Our newsletter for June is out! Read about what we've been up to in the last month, including our emergency statement because threats to cartoonists are on the rise, cartoon projects for new international media platform 5 and the most popular cartoons. If you would like to receive a monthly update, subscribe!
We are delighted to announce we have a brand new website! Our old website was created in 2010, so it was definitely time for an update. The look & feel may have changed, but many of our features are still the same, and some are improved. In this post, we explain some of these improvements and changes in how the site works.
One of the biggest improvements is that the site is now fully responsive, allowing you to view our cartoons on your smartphone with ease. On our homepage, we still publish a daily cartoon. Browsing through the cartoon carousel at the top of the page, you can see the 20 most recent cartoons we have published. Other features on the homepage will show you the latest cartoon uploaded by our cartoonists, the most recent cartoon collection, news and recent comments.
Our old site had a newsroom where our cartoonist submitted their work. The new website simple as a section titled cartoons where you are able to see all our cartoons, listed chronologically. New cartoons will be added in real-time as cartoonists upload new work. Flip the ‘Editor’s choice’ toggle to see which cartoons were picked by Cartoon Movement staff to be featured on our homepage. If you are so inclined, you can also let us know which cartoons you like most by giving them a thumbs up.
Looking for something specific? Our new search function allows you to search for topics, countries, cartoonists, and dates. You can filter to see the most relevant search result or the most recent cartoons. And if you want to use one of our cartoons, every cartoon now includes a button that will allow you to purchase a license for use and download a high resolution image file immediately.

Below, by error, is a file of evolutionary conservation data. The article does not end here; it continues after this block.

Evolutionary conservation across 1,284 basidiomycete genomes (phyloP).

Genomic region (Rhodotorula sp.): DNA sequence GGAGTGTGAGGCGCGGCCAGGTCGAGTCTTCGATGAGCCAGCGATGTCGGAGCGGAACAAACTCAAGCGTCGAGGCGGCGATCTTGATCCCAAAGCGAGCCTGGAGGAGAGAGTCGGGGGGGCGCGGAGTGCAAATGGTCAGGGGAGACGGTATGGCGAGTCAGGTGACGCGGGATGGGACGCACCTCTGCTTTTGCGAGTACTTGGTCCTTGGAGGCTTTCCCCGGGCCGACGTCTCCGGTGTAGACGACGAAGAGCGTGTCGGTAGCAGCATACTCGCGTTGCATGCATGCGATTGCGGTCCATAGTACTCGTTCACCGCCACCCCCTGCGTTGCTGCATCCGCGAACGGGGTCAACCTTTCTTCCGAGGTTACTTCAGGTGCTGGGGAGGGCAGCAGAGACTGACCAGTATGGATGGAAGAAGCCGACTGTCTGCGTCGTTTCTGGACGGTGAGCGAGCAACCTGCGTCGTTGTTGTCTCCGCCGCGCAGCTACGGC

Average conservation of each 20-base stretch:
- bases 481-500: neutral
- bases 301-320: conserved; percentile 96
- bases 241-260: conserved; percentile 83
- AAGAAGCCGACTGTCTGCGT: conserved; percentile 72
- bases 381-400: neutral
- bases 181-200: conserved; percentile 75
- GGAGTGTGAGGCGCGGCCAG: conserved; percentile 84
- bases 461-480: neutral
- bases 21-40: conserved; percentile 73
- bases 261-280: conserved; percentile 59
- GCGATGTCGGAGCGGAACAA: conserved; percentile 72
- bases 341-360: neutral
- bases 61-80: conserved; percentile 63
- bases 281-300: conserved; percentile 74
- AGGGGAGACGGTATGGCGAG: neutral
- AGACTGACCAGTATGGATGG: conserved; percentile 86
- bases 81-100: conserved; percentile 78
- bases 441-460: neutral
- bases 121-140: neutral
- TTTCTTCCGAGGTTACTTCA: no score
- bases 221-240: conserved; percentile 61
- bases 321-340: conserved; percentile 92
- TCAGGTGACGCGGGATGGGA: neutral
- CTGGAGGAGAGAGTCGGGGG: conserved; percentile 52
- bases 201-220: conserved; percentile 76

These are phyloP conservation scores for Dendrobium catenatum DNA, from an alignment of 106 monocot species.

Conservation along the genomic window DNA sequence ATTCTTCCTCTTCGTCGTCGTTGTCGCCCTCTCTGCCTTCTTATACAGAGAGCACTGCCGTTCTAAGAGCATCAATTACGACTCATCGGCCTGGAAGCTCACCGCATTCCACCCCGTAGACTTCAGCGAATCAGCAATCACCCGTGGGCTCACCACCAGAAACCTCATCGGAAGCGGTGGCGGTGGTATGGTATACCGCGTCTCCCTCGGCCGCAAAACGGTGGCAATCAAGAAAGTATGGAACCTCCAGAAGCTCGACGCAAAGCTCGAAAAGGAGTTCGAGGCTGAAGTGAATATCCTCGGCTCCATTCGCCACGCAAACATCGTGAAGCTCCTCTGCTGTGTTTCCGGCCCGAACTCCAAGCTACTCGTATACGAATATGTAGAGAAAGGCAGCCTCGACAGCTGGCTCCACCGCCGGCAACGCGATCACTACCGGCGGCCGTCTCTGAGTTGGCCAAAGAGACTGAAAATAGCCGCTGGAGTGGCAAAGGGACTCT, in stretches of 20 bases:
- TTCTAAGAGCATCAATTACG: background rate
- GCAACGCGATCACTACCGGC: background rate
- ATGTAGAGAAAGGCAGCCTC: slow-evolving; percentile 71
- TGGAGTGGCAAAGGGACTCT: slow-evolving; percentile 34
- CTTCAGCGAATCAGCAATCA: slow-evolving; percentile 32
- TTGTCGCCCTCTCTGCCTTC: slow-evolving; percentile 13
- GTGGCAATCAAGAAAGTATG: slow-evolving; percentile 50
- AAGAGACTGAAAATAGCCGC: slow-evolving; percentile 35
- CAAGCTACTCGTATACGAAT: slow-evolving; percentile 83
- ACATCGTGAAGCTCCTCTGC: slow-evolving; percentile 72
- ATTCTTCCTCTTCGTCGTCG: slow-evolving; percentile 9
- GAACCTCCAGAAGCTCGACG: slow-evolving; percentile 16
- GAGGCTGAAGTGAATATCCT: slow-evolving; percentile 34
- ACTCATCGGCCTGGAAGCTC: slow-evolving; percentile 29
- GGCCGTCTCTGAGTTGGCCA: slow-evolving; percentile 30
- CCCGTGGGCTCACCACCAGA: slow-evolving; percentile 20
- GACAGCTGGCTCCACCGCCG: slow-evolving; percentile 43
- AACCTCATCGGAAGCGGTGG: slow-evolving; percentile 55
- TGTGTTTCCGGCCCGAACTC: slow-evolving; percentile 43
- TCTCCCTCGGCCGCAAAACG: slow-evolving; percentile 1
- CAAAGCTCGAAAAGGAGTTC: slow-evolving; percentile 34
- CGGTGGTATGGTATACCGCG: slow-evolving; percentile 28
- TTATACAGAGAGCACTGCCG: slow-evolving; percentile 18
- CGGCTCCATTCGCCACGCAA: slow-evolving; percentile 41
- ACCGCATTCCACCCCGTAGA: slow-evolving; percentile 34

Some sections are still a bit bare, and will be populated in the coming week. And some features will also be added in the coming weeks. One thing that is still missing (but will be added very soon) is our section of comics journalism. In the meantime, we do hope you enjoy the new website. If you encounter any bugs, or have any other helpful suggestions, do let us know!
Studio Europa Maastricht and European Press Prize have announced the shortlist of the very first edition of the European Cartoon Award. Hundreds of cartoons were submitted to the prize and 16 cartoonists from Denmark, Italy, Romania, Spain, The Netherlands, Turkey, and the UK are nominated.
European Cartoon Award judge Janet H. Anderson:
'Editorial cartoons are a special type of commentary; they have so many boxes they have to tick in terms of visual storytelling, connection to current events, and providing a clear message. It's a tough ask! For this first ever European Cartoon Award, we judges were all aware that we would be helping to define what this category of journalism can be. What shone out of these cartoons were their sharp critiques, often very funny, of current affairs. We hope this selection helps to illustrate how important this genre of commentary is. We all want to encourage more cartoonists across Europe to enter for this fabulous prize in the years to come.'
The 2020 cartoon laureates are:
Agim Sulaj, published by Fany Blog; Mundiario
Anne Derenne, published by Cartoon Movement
Arend van Dam, published by l’Espresso
Ben Jennings, published by The i Newspaper
Cláudio Antônio Gomes, published by Courrier International
Costel Pătrășcan, published by the Representation of the EC in Romania
Hajo de Reijger, published by Pers & Prent; Cartoon Movement
Halit Kurtulmuş, published by Cartoon Movement
Gorilla, published by De Groene Amsterdammer
Joep Bertrams, published by De Limburger
Marco De Angelis, published by Buduàr; Courrier International
Mette Dreyer, published by Politiken
Victor Eugen Mihai, published by Sportul Băcăuan
Niels Bo Bojesen, published by Jyllands-Posten
Ruben L. Oppenheimer, published by De Limburger
Tomás Serrano, published by El Español
See the shortlisted cartoons here.